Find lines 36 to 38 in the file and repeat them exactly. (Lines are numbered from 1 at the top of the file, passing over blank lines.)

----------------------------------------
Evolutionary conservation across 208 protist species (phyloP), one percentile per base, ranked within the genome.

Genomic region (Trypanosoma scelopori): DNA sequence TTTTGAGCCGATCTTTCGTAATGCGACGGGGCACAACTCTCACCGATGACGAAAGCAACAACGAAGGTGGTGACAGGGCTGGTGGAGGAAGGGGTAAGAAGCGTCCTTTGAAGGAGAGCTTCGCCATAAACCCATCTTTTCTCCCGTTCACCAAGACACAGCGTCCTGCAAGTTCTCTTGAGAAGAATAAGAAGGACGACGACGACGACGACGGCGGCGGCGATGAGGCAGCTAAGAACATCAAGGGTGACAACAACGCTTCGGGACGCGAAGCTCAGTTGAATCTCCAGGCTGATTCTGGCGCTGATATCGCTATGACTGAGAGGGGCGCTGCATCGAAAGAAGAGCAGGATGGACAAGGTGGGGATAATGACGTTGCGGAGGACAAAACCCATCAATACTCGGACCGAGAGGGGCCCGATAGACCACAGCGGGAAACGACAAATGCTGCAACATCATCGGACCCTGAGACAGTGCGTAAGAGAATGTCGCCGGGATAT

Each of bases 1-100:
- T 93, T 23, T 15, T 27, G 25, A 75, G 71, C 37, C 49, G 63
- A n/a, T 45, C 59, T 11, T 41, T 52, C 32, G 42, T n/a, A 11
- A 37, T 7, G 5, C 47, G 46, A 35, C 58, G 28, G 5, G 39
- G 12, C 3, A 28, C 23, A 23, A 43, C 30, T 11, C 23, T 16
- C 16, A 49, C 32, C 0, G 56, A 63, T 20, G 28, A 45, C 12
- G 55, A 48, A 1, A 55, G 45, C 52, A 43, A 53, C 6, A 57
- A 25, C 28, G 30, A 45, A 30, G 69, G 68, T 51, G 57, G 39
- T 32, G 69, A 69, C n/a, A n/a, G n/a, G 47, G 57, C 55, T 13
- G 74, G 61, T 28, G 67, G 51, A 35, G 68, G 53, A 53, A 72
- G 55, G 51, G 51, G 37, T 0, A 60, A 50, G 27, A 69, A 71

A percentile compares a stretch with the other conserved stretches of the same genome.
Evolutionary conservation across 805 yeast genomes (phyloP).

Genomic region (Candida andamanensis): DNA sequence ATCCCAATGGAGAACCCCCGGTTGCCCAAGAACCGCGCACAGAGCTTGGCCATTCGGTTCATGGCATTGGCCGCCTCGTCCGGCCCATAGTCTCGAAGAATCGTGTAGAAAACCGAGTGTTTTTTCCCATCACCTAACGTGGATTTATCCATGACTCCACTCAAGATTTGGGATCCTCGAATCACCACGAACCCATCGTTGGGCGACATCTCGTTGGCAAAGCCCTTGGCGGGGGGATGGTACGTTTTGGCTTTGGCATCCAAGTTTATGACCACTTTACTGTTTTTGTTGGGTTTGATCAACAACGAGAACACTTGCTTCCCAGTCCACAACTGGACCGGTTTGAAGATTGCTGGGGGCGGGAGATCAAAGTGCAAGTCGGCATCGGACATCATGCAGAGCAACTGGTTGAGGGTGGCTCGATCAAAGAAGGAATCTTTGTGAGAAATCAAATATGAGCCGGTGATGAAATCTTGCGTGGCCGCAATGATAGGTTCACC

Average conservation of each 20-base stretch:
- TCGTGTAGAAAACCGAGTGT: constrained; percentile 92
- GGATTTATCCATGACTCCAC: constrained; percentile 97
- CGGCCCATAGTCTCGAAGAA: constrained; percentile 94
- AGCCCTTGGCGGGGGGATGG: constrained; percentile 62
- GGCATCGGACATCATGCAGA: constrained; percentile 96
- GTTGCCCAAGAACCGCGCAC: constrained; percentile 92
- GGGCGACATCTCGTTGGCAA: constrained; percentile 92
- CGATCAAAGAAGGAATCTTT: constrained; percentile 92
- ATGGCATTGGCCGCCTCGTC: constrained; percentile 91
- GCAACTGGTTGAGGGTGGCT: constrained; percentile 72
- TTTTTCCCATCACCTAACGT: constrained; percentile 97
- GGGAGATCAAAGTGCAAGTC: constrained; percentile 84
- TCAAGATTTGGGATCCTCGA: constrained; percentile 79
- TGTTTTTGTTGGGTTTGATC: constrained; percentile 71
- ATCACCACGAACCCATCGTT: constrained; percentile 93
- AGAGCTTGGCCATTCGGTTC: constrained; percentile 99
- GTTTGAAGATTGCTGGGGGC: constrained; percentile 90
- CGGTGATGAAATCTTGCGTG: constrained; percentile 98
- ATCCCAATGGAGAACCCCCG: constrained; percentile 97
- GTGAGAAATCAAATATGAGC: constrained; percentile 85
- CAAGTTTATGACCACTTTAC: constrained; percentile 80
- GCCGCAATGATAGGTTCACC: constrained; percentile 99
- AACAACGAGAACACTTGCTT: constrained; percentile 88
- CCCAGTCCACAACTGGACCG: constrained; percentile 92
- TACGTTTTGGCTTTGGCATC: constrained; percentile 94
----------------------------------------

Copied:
- ATCCCAATGGAGAACCCCCG: constrained; percentile 97
- GTGAGAAATCAAATATGAGC: constrained; percentile 85
- CAAGTTTATGACCACTTTAC: constrained; percentile 80